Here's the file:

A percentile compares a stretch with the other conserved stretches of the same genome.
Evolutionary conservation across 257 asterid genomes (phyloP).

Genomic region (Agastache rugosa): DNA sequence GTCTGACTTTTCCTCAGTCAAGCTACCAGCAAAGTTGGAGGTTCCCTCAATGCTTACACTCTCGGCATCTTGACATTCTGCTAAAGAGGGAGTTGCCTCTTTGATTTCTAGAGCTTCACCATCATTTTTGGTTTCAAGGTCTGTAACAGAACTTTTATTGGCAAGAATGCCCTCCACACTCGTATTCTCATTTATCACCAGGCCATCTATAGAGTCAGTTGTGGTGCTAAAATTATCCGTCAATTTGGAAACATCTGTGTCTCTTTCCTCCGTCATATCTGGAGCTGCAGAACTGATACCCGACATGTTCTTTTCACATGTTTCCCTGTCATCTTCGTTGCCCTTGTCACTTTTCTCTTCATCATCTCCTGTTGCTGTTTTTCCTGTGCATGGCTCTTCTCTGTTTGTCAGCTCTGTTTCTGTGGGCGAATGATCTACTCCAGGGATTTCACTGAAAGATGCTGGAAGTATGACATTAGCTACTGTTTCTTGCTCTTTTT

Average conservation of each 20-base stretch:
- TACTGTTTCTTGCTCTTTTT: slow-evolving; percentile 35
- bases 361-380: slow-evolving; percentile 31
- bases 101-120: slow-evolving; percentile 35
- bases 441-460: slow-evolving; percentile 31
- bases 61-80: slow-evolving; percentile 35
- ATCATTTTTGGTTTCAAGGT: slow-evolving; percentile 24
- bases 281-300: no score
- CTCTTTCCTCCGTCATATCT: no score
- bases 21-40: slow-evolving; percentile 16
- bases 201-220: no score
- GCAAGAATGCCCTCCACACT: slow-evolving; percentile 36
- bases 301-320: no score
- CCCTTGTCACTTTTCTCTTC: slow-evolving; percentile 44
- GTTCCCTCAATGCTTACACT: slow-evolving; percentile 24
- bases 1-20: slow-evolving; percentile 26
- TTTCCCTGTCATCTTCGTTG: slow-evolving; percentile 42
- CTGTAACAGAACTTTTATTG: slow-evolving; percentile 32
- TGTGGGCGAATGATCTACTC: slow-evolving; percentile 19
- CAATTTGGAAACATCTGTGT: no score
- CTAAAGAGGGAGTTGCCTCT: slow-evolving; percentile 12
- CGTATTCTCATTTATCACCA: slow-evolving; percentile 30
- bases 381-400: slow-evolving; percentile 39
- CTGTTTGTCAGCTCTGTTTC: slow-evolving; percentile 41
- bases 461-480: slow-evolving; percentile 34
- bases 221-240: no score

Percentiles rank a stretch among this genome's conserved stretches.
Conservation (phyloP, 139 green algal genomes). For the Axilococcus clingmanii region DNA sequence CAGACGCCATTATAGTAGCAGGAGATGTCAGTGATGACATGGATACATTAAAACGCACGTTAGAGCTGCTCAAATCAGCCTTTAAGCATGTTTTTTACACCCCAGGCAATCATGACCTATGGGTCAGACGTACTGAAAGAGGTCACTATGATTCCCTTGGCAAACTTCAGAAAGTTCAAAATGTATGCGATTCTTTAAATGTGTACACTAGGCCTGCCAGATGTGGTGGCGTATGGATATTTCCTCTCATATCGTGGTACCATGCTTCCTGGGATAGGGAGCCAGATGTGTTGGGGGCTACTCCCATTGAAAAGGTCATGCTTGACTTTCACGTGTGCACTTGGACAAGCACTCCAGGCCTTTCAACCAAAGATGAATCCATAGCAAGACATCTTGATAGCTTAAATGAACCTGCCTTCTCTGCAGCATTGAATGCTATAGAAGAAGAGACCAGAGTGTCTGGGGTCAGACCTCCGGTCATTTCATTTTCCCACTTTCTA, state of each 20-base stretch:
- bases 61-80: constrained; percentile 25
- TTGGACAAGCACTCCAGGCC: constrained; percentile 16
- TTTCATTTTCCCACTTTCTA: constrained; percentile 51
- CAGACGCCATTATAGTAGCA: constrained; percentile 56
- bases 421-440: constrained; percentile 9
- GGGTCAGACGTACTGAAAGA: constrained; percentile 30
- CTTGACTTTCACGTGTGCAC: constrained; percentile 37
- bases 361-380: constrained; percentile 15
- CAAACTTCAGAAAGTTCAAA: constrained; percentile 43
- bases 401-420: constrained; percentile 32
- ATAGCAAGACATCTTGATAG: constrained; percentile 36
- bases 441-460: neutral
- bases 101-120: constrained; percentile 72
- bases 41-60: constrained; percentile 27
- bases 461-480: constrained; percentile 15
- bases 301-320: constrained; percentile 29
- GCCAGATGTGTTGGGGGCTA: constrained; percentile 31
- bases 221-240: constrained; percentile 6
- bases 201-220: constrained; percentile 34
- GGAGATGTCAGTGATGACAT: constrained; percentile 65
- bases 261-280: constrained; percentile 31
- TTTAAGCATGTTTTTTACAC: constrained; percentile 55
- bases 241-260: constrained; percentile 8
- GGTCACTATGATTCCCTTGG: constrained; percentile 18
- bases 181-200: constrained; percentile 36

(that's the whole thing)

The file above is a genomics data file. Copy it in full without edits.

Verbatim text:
A percentile compares a stretch with the other conserved stretches of the same genome.
Evolutionary conservation across 257 asterid genomes (phyloP).

Genomic region (Agastache rugosa): DNA sequence GTCTGACTTTTCCTCAGTCAAGCTACCAGCAAAGTTGGAGGTTCCCTCAATGCTTACACTCTCGGCATCTTGACATTCTGCTAAAGAGGGAGTTGCCTCTTTGATTTCTAGAGCTTCACCATCATTTTTGGTTTCAAGGTCTGTAACAGAACTTTTATTGGCAAGAATGCCCTCCACACTCGTATTCTCATTTATCACCAGGCCATCTATAGAGTCAGTTGTGGTGCTAAAATTATCCGTCAATTTGGAAACATCTGTGTCTCTTTCCTCCGTCATATCTGGAGCTGCAGAACTGATACCCGACATGTTCTTTTCACATGTTTCCCTGTCATCTTCGTTGCCCTTGTCACTTTTCTCTTCATCATCTCCTGTTGCTGTTTTTCCTGTGCATGGCTCTTCTCTGTTTGTCAGCTCTGTTTCTGTGGGCGAATGATCTACTCCAGGGATTTCACTGAAAGATGCTGGAAGTATGACATTAGCTACTGTTTCTTGCTCTTTTT

Average conservation of each 20-base stretch:
- TACTGTTTCTTGCTCTTTTT: slow-evolving; percentile 35
- bases 361-380: slow-evolving; percentile 31
- bases 101-120: slow-evolving; percentile 35
- bases 441-460: slow-evolving; percentile 31
- bases 61-80: slow-evolving; percentile 35
- ATCATTTTTGGTTTCAAGGT: slow-evolving; percentile 24
- bases 281-300: no score
- CTCTTTCCTCCGTCATATCT: no score
- bases 21-40: slow-evolving; percentile 16
- bases 201-220: no score
- GCAAGAATGCCCTCCACACT: slow-evolving; percentile 36
- bases 301-320: no score
- CCCTTGTCACTTTTCTCTTC: slow-evolving; percentile 44
- GTTCCCTCAATGCTTACACT: slow-evolving; percentile 24
- bases 1-20: slow-evolving; percentile 26
- TTTCCCTGTCATCTTCGTTG: slow-evolving; percentile 42
- CTGTAACAGAACTTTTATTG: slow-evolving; percentile 32
- TGTGGGCGAATGATCTACTC: slow-evolving; percentile 19
- CAATTTGGAAACATCTGTGT: no score
- CTAAAGAGGGAGTTGCCTCT: slow-evolving; percentile 12
- CGTATTCTCATTTATCACCA: slow-evolving; percentile 30
- bases 381-400: slow-evolving; percentile 39
- CTGTTTGTCAGCTCTGTTTC: slow-evolving; percentile 41
- bases 461-480: slow-evolving; percentile 34
- bases 221-240: no score

Percentiles rank a stretch among this genome's conserved stretches.
Conservation (phyloP, 139 green algal genomes). For the Axilococcus clingmanii region DNA sequence CAGACGCCATTATAGTAGCAGGAGATGTCAGTGATGACATGGATACATTAAAACGCACGTTAGAGCTGCTCAAATCAGCCTTTAAGCATGTTTTTTACACCCCAGGCAATCATGACCTATGGGTCAGACGTACTGAAAGAGGTCACTATGATTCCCTTGGCAAACTTCAGAAAGTTCAAAATGTATGCGATTCTTTAAATGTGTACACTAGGCCTGCCAGATGTGGTGGCGTATGGATATTTCCTCTCATATCGTGGTACCATGCTTCCTGGGATAGGGAGCCAGATGTGTTGGGGGCTACTCCCATTGAAAAGGTCATGCTTGACTTTCACGTGTGCACTTGGACAAGCACTCCAGGCCTTTCAACCAAAGATGAATCCATAGCAAGACATCTTGATAGCTTAAATGAACCTGCCTTCTCTGCAGCATTGAATGCTATAGAAGAAGAGACCAGAGTGTCTGGGGTCAGACCTCCGGTCATTTCATTTTCCCACTTTCTA, state of each 20-base stretch:
- bases 61-80: constrained; percentile 25
- TTGGACAAGCACTCCAGGCC: constrained; percentile 16
- TTTCATTTTCCCACTTTCTA: constrained; percentile 51
- CAGACGCCATTATAGTAGCA: constrained; percentile 56
- bases 421-440: constrained; percentile 9
- GGGTCAGACGTACTGAAAGA: constrained; percentile 30
- CTTGACTTTCACGTGTGCAC: constrained; percentile 37
- bases 361-380: constrained; percentile 15
- CAAACTTCAGAAAGTTCAAA: constrained; percentile 43
- bases 401-420: constrained; percentile 32
- ATAGCAAGACATCTTGATAG: constrained; percentile 36
- bases 441-460: neutral
- bases 101-120: constrained; percentile 72
- bases 41-60: constrained; percentile 27
- bases 461-480: constrained; percentile 15
- bases 301-320: constrained; percentile 29
- GCCAGATGTGTTGGGGGCTA: constrained; percentile 31
- bases 221-240: constrained; percentile 6
- bases 201-220: constrained; percentile 34
- GGAGATGTCAGTGATGACAT: constrained; percentile 65
- bases 261-280: constrained; percentile 31
- TTTAAGCATGTTTTTTACAC: constrained; percentile 55
- bases 241-260: constrained; percentile 8
- GGTCACTATGATTCCCTTGG: constrained; percentile 18
- bases 181-200: constrained; percentile 36